The Beatles could soon be coming to a video game near you. The Financial Times reports that two big game makers are in talks with the owners of the Beatles music to create a Beatles music video game. Edward Woo is a video game analyst with Wedbush Morgan Securities.

Thanks for joining us.

Mr. EDWARD WOO (Video Game Analyst, Wedbush Morgan Securities): Great.

SHAPIRO: Well, these reports say that the two big names in the music video game world - "Guitar Hero" and "Rock Band" - are competing for the Beatles music. And it seems like it just says something that this august newspaper - the Financial Times - is talking about the video game "Guitar Hero." This has really become a market phenomenon, hasn't it?

Mr. WOO: It really has. You know, music-based video games have always been around. But it's really with the launch of "Guitar Hero" three years ago that really catapulted it from a little bit of a, you know, smaller niche within the sector to become one of the biggest sectors within video games.

SHAPIRO: Why are these music video games growing so fast?

Mr. WOO: I think there's always been a lot of appeal to music. You know, people always love to listen to it. People love to sing it. What happens is that video game is very interactive, and the chance to do more than just listen to music is very appealing. Plus, I think it also brings out the inner rock star in all of us. You know, who's never dreamt about performing on stage and wailing away in front of a big crowd of, you know, screaming fans?

SHAPIRO: Beatles fans tend to be baby boomers. The "Guitar Hero" crowd, I would think, tends to be a bit younger. Where's the intersection here?

Mr. WOO: The intersection is, you know, just the timeless lure of the music of the Beatles. I mean, you're right. It's definitely a different generation when they first launched. But with the popularity of music these days, it always seems like people like to go back to the classics.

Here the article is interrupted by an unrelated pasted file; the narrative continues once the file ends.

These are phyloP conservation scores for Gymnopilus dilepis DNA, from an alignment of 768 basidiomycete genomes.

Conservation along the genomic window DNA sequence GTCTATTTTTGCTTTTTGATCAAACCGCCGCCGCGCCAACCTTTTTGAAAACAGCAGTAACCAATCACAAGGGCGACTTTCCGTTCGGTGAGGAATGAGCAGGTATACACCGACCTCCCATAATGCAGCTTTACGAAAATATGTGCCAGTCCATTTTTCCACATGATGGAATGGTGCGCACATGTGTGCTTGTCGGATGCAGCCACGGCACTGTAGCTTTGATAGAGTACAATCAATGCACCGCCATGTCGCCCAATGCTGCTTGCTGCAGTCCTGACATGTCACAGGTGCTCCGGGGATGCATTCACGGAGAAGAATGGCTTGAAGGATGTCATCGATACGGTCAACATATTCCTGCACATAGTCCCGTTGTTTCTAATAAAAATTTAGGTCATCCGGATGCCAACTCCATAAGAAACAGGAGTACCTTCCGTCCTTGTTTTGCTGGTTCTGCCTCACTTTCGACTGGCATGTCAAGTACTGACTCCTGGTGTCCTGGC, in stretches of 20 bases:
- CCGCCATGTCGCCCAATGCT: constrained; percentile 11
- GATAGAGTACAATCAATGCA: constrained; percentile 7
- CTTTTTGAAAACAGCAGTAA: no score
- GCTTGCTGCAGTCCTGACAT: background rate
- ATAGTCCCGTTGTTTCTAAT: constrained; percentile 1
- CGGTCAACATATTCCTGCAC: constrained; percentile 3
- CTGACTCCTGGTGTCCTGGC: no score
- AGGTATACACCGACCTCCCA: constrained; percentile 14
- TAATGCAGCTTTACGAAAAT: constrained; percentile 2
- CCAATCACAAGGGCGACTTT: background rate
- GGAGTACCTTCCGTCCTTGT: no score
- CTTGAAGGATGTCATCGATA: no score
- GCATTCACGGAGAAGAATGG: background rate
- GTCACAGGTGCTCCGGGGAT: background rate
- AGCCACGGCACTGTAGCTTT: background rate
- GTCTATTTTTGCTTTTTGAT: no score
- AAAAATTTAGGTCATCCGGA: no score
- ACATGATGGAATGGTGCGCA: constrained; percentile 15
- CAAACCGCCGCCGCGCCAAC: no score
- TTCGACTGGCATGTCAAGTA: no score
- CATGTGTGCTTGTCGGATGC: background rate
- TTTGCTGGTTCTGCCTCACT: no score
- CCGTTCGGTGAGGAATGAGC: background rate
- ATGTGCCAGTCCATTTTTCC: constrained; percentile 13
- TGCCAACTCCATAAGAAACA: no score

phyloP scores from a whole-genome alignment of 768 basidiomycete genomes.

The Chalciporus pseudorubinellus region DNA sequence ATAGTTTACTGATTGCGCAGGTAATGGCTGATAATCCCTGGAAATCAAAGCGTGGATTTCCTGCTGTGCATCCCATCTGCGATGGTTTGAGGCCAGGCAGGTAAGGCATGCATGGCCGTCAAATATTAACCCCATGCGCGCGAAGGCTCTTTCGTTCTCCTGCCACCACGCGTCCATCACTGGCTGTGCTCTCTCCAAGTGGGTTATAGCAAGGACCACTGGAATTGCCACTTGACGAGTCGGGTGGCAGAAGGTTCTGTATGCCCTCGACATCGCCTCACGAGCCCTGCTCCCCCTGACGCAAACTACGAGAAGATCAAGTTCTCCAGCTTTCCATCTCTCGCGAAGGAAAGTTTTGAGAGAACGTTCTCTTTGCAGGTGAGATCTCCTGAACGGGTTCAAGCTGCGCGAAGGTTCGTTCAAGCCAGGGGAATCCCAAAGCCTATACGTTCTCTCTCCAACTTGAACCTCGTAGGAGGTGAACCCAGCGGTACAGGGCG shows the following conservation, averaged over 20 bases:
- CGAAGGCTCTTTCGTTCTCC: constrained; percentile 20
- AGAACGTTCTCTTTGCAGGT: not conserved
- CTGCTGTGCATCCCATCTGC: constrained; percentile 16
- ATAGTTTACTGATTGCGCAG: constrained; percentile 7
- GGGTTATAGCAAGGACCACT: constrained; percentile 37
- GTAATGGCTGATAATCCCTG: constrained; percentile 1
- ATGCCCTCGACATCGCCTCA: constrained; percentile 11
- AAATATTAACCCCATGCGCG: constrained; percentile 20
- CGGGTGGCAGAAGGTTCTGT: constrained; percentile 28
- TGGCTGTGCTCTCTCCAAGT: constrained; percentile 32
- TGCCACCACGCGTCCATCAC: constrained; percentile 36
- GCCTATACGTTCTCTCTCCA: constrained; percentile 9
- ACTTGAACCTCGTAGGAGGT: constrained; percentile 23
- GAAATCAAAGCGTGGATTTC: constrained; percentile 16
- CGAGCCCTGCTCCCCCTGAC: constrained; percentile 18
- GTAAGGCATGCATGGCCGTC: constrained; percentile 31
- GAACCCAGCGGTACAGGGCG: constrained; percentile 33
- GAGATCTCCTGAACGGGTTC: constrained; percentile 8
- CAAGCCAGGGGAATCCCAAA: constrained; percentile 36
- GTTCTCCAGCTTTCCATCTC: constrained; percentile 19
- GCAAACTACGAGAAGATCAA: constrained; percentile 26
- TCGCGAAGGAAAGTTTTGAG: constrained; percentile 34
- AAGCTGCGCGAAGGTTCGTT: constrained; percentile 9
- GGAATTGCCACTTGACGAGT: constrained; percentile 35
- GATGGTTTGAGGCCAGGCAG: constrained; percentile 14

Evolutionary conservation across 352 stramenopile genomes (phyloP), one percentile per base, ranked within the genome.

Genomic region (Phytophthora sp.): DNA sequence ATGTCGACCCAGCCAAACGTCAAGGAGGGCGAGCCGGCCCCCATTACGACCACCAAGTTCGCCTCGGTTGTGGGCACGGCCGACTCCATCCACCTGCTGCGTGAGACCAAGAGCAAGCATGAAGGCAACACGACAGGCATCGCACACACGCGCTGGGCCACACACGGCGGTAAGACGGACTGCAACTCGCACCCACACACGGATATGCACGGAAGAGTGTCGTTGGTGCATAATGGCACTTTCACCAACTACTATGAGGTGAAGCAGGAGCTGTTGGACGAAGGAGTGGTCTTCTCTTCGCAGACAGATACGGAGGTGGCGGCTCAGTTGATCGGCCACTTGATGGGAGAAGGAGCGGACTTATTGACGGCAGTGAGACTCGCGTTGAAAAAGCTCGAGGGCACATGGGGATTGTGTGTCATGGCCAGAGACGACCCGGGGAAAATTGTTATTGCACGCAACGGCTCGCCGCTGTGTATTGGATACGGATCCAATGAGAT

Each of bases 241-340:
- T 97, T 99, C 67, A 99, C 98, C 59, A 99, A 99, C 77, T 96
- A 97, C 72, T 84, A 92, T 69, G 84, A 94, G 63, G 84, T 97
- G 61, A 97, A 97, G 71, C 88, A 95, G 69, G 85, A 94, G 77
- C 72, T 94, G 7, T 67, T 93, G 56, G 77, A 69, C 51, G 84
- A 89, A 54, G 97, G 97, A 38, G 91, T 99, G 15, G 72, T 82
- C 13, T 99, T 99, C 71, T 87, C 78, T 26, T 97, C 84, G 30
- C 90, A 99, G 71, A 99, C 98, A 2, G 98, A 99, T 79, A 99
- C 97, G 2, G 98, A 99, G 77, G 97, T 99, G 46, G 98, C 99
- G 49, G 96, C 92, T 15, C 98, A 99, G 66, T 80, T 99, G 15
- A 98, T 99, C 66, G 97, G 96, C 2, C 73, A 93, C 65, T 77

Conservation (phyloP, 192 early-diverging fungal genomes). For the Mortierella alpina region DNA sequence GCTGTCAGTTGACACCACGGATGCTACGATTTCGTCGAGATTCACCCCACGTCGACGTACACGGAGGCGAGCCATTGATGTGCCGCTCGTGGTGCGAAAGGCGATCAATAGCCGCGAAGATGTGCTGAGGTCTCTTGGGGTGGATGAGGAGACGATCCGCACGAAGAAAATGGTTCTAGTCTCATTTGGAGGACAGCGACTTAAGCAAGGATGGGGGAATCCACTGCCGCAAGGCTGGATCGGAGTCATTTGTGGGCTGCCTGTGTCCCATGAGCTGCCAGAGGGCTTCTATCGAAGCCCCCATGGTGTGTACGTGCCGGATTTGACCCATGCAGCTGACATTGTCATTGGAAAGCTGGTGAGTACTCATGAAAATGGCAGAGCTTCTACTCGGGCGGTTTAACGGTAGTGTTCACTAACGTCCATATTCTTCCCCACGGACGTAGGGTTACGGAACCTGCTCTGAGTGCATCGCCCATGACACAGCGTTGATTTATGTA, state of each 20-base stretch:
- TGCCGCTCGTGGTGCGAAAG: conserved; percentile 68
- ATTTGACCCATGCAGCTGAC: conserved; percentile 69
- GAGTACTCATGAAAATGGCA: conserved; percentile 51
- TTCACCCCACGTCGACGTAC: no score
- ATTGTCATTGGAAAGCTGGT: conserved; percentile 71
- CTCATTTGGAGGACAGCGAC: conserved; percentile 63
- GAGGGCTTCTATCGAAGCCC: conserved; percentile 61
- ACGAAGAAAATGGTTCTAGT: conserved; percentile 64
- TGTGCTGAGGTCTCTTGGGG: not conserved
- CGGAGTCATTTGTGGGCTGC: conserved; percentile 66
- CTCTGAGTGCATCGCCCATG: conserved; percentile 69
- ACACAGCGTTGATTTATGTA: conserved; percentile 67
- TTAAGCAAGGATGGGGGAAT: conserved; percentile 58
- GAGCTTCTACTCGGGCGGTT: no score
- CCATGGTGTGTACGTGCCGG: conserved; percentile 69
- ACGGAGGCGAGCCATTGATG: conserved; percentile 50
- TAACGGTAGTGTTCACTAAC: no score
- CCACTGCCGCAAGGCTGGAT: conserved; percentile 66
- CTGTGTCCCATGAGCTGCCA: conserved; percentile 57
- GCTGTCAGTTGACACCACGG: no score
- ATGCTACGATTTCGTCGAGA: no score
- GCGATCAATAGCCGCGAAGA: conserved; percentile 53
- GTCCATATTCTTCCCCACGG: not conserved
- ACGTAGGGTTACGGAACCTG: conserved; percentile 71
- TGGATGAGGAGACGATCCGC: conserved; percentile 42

Another trend in the video games market right now is the move towards really spanning the market from, you know, the traditional young male gamers to all ages and across, you know, both sexes. And Nintendo has shown a lot of success with the Nintendo Wii to really broaden that demographics. And with the introduction of "Guitar Hero" and "Rock Band," it really has brought in the appeal of what people think of, just young males playing young video games by themselves, to make it more of a social game-playing experience.

SHAPIRO: The folks who own the Beatles repertoire are famously reluctant to let other people use the music. In fact, the Beatles songs still aren't even available on iTunes. Why would they team up with the video game company?

Mr. WOO: I do agree that they've been very hesitant, but I think the tidal wave of everything moving towards digital will eventually get them to turn as well. Because, you know, as much as they want to have control over their music, they also recognize that they have a little bit of an obligation to share the music with an entire new generation who is not going to be buying a CD or buying a record but going to be, you know, listening to it on their iPods and going through iTunes. And in terms of being able to offer it on video games, that's another step in that direction.

Of course, the Beatles are going to really control how the game is going to be played out and how much they wanted to (unintelligible). But I think eventually they're going to have to do that, because otherwise they're going to be left out of entire future generations who will not be able to have the enjoyment and pleasure of listening to their music.

SHAPIRO: Edward Woo is a video game analyst with Wedbush Morgan Securities. Good talking with you.

Mr. WOO: Great talking to you.

Copyright © 2008 NPR. All rights reserved. Visit our website terms of use and permissions pages at for further information.

NPR transcripts are created on a rush deadline by a contractor for NPR, and accuracy and availability may vary. This text may not be in its final form and may be updated or revised in the future. Please be aware that the authoritative record of NPR’s programming is the audio.



Please keep your community civil. All comments must follow the Community rules and Terms of Use. NPR reserves the right to use the comments we receive, in whole or in part, and to use the commenter's name and location, in any medium. See also the Terms of Use, Privacy Policy and Community FAQ.

NPR thanks our sponsors

Become an NPR sponsor

Support comes from